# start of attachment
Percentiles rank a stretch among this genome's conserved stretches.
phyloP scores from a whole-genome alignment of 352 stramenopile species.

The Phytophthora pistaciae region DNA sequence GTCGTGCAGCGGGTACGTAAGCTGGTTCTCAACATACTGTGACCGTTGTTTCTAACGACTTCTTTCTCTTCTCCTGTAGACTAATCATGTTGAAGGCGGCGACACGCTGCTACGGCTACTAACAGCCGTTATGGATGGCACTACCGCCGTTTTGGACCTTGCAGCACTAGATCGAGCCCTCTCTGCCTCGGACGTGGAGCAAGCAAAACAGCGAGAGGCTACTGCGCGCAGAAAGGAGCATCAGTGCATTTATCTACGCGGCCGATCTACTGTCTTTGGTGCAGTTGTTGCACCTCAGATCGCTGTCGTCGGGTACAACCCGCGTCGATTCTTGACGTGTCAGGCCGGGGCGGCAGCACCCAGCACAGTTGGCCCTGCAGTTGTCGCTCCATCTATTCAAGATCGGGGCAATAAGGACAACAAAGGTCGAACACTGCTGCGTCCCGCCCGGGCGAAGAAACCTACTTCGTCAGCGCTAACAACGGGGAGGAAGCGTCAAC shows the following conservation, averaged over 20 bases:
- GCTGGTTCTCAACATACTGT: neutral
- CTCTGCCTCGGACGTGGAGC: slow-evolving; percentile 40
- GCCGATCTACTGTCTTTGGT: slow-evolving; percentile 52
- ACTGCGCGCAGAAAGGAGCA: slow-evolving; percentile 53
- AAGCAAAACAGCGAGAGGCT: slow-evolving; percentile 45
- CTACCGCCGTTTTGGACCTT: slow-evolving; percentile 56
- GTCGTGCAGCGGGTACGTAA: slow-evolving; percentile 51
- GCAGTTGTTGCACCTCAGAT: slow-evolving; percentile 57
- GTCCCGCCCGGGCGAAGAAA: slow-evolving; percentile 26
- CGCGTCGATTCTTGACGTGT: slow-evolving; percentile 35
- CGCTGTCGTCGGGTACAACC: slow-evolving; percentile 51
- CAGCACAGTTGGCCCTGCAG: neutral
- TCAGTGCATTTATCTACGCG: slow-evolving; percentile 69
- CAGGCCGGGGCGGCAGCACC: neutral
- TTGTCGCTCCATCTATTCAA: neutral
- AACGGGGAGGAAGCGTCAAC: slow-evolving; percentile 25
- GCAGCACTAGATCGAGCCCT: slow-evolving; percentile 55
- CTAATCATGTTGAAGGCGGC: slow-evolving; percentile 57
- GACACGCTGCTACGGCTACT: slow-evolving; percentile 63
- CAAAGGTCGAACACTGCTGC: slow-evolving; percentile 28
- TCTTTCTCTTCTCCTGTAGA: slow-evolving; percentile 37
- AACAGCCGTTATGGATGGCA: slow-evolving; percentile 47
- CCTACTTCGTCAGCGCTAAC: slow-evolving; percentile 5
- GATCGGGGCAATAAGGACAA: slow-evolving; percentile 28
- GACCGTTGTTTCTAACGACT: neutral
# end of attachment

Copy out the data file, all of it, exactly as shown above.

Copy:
Percentiles rank a stretch among this genome's conserved stretches.
phyloP scores from a whole-genome alignment of 352 stramenopile species.

The Phytophthora pistaciae region DNA sequence GTCGTGCAGCGGGTACGTAAGCTGGTTCTCAACATACTGTGACCGTTGTTTCTAACGACTTCTTTCTCTTCTCCTGTAGACTAATCATGTTGAAGGCGGCGACACGCTGCTACGGCTACTAACAGCCGTTATGGATGGCACTACCGCCGTTTTGGACCTTGCAGCACTAGATCGAGCCCTCTCTGCCTCGGACGTGGAGCAAGCAAAACAGCGAGAGGCTACTGCGCGCAGAAAGGAGCATCAGTGCATTTATCTACGCGGCCGATCTACTGTCTTTGGTGCAGTTGTTGCACCTCAGATCGCTGTCGTCGGGTACAACCCGCGTCGATTCTTGACGTGTCAGGCCGGGGCGGCAGCACCCAGCACAGTTGGCCCTGCAGTTGTCGCTCCATCTATTCAAGATCGGGGCAATAAGGACAACAAAGGTCGAACACTGCTGCGTCCCGCCCGGGCGAAGAAACCTACTTCGTCAGCGCTAACAACGGGGAGGAAGCGTCAAC shows the following conservation, averaged over 20 bases:
- GCTGGTTCTCAACATACTGT: neutral
- CTCTGCCTCGGACGTGGAGC: slow-evolving; percentile 40
- GCCGATCTACTGTCTTTGGT: slow-evolving; percentile 52
- ACTGCGCGCAGAAAGGAGCA: slow-evolving; percentile 53
- AAGCAAAACAGCGAGAGGCT: slow-evolving; percentile 45
- CTACCGCCGTTTTGGACCTT: slow-evolving; percentile 56
- GTCGTGCAGCGGGTACGTAA: slow-evolving; percentile 51
- GCAGTTGTTGCACCTCAGAT: slow-evolving; percentile 57
- GTCCCGCCCGGGCGAAGAAA: slow-evolving; percentile 26
- CGCGTCGATTCTTGACGTGT: slow-evolving; percentile 35
- CGCTGTCGTCGGGTACAACC: slow-evolving; percentile 51
- CAGCACAGTTGGCCCTGCAG: neutral
- TCAGTGCATTTATCTACGCG: slow-evolving; percentile 69
- CAGGCCGGGGCGGCAGCACC: neutral
- TTGTCGCTCCATCTATTCAA: neutral
- AACGGGGAGGAAGCGTCAAC: slow-evolving; percentile 25
- GCAGCACTAGATCGAGCCCT: slow-evolving; percentile 55
- CTAATCATGTTGAAGGCGGC: slow-evolving; percentile 57
- GACACGCTGCTACGGCTACT: slow-evolving; percentile 63
- CAAAGGTCGAACACTGCTGC: slow-evolving; percentile 28
- TCTTTCTCTTCTCCTGTAGA: slow-evolving; percentile 37
- AACAGCCGTTATGGATGGCA: slow-evolving; percentile 47
- CCTACTTCGTCAGCGCTAAC: slow-evolving; percentile 5
- GATCGGGGCAATAAGGACAA: slow-evolving; percentile 28
- GACCGTTGTTTCTAACGACT: neutral